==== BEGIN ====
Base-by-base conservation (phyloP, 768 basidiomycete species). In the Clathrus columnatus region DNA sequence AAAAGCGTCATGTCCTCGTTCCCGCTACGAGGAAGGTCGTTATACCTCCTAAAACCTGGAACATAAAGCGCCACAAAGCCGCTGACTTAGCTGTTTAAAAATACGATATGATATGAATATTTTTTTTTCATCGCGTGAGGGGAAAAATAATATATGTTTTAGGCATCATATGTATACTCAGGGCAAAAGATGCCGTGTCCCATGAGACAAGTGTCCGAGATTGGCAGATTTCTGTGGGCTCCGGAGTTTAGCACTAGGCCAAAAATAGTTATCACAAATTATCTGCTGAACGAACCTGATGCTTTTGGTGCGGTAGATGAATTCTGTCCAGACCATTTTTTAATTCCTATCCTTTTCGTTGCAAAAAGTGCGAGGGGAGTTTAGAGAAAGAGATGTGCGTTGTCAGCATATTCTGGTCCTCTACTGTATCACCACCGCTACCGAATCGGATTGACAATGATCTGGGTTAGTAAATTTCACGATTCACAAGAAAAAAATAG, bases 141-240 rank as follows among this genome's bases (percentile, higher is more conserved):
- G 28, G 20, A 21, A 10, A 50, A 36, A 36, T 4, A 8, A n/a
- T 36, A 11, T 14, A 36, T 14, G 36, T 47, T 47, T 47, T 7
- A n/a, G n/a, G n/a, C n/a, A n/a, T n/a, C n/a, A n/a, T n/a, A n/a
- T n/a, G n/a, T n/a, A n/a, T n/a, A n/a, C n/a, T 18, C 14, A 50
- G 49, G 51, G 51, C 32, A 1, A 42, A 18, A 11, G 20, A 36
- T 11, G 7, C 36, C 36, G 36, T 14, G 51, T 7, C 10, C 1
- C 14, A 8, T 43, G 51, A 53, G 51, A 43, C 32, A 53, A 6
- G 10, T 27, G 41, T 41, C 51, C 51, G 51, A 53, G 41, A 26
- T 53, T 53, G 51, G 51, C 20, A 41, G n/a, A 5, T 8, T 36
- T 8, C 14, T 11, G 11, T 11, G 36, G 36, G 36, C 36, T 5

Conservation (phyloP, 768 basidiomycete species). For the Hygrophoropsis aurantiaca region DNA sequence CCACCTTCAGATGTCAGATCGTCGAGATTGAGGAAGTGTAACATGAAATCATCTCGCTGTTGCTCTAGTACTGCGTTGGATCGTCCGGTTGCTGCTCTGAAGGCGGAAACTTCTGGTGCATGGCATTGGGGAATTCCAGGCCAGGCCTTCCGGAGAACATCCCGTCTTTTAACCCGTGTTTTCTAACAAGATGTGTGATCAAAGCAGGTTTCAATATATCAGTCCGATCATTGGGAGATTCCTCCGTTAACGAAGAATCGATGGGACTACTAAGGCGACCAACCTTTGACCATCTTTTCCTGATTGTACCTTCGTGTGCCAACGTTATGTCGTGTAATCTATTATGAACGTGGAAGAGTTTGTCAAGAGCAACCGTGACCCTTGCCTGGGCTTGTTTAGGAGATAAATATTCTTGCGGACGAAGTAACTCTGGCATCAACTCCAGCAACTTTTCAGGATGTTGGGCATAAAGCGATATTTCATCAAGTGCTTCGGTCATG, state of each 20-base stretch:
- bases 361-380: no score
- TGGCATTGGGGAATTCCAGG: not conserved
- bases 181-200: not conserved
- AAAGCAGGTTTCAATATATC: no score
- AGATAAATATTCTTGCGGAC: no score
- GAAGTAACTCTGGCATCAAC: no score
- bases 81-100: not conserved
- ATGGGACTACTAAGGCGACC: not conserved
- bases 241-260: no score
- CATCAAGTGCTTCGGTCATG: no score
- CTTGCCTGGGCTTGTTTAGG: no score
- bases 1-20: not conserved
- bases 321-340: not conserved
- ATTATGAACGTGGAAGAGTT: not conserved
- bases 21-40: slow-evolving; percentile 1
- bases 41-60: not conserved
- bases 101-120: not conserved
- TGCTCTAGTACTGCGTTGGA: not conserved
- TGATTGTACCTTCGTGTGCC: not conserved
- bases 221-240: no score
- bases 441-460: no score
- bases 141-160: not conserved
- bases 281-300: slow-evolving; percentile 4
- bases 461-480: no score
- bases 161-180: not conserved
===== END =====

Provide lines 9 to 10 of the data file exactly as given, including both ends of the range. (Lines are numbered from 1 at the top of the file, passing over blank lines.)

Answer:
- G 10, T 27, G 41, T 41, C 51, C 51, G 51, A 53, G 41, A 26
- T 53, T 53, G 51, G 51, C 20, A 41, G n/a, A 5, T 8, T 36